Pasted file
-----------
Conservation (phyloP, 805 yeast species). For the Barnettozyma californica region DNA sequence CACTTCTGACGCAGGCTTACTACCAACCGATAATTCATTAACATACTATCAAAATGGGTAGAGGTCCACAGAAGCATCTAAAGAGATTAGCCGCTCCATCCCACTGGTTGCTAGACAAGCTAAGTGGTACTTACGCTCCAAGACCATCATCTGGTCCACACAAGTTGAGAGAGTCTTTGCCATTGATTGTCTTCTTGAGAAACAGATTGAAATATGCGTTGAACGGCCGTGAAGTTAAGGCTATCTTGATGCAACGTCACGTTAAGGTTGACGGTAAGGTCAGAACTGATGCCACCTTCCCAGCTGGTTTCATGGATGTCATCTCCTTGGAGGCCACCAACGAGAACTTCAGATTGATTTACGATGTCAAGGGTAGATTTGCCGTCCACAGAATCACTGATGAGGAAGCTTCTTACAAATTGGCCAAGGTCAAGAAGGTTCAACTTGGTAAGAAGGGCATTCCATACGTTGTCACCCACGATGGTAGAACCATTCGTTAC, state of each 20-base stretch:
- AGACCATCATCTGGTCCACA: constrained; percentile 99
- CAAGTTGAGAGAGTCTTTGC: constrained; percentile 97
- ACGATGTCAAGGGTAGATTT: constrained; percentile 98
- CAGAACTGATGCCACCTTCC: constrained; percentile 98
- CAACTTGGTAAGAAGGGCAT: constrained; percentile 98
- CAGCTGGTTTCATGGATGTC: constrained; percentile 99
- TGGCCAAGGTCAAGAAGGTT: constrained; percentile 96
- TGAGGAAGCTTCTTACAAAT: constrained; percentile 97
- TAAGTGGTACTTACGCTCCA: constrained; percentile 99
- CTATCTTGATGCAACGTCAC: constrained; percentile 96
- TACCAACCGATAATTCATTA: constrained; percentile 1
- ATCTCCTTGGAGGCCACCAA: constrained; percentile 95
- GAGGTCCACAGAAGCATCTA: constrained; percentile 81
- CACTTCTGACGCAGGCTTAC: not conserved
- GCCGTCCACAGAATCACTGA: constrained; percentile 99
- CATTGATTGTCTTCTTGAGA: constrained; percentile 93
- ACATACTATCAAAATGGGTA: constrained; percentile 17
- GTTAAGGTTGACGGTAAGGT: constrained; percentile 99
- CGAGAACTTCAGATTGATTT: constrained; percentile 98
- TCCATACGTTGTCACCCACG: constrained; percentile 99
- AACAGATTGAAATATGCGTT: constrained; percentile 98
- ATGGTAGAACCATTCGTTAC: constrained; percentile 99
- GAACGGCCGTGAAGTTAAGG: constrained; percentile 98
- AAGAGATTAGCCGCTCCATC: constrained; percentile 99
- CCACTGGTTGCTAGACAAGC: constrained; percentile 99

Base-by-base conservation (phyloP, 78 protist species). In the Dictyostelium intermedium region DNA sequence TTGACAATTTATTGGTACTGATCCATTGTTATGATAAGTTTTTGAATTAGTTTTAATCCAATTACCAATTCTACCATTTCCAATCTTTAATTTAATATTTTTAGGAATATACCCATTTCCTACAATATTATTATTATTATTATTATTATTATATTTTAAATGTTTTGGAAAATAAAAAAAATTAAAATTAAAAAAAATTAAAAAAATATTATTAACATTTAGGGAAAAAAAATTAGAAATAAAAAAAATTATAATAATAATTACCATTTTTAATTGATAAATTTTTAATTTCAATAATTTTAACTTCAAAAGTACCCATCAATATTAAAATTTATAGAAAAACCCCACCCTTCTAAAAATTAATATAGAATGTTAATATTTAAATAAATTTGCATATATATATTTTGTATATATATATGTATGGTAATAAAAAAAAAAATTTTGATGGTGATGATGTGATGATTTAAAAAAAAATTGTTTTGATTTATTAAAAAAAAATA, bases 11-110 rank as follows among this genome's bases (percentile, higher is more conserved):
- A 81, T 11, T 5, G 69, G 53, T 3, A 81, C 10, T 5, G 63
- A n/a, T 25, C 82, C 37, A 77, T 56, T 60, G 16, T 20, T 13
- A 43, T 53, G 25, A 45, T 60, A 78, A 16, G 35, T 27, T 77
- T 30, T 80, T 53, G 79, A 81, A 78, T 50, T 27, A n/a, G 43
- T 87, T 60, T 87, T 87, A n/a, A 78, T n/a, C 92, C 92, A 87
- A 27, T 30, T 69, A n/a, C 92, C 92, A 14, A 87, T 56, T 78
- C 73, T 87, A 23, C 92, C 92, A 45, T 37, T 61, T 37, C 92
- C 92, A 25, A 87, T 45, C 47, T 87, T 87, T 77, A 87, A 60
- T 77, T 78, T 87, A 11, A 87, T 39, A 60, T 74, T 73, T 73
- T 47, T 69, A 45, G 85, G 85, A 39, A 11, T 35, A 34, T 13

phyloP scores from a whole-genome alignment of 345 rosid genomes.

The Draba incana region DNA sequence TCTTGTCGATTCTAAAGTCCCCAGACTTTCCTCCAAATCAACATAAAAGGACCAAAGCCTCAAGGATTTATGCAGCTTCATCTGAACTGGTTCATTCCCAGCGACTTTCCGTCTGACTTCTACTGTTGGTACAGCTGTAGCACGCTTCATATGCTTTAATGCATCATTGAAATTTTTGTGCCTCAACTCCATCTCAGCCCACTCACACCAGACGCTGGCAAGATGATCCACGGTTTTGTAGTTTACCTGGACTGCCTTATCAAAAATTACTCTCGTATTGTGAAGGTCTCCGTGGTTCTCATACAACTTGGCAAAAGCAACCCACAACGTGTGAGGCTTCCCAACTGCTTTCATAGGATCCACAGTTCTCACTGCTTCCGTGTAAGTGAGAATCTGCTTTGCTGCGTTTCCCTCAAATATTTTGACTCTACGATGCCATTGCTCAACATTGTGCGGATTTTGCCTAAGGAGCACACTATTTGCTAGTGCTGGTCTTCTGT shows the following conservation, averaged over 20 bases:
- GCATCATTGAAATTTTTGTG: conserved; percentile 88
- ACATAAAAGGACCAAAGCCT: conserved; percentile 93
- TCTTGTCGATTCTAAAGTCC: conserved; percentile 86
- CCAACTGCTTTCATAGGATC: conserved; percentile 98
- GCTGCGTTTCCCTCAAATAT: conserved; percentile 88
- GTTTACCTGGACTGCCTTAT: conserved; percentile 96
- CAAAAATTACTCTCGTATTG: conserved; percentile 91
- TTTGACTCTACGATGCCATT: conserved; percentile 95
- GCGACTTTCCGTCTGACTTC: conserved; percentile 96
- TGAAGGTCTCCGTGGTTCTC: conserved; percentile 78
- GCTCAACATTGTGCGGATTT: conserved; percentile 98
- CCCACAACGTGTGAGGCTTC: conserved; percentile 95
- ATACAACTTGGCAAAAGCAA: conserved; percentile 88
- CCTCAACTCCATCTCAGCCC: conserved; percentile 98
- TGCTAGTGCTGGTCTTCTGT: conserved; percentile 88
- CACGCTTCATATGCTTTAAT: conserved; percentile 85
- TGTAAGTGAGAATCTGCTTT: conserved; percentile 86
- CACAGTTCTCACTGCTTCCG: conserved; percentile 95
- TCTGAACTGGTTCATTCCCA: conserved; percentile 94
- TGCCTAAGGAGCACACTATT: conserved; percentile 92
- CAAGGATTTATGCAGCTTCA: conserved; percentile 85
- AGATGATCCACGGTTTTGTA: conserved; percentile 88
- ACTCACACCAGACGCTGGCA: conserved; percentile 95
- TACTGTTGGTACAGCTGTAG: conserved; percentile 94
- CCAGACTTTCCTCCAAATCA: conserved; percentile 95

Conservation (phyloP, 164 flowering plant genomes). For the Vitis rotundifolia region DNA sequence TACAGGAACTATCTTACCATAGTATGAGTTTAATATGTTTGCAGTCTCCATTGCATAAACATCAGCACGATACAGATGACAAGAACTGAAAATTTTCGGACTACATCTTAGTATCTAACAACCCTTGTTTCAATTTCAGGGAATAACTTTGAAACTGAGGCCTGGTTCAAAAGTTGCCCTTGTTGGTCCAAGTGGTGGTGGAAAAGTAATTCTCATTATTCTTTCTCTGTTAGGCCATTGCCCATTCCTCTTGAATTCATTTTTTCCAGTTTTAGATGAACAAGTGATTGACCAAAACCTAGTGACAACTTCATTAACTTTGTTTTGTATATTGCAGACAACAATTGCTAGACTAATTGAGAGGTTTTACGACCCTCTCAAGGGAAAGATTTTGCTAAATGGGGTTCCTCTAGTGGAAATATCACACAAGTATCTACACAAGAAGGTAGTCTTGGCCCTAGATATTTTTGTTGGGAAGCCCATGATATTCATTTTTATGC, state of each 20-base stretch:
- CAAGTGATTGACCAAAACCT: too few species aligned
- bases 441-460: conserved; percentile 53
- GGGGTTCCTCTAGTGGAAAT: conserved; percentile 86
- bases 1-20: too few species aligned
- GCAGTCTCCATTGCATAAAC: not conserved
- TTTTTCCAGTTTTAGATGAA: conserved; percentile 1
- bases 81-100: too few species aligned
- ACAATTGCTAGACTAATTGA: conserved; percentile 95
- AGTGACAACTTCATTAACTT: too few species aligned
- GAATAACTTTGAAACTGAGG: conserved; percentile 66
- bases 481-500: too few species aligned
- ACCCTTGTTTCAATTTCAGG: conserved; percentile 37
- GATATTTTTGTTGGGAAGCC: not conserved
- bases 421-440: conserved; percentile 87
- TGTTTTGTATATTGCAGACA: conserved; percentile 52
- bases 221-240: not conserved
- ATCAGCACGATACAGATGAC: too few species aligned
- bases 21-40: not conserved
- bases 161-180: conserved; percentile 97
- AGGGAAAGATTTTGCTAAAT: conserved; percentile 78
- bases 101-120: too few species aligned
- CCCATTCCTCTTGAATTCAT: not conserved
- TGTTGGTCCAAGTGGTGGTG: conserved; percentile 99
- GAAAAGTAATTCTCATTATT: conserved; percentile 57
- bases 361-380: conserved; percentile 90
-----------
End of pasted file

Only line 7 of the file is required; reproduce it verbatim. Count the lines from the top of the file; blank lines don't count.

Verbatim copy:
- CAGCTGGTTTCATGGATGTC: constrained; percentile 99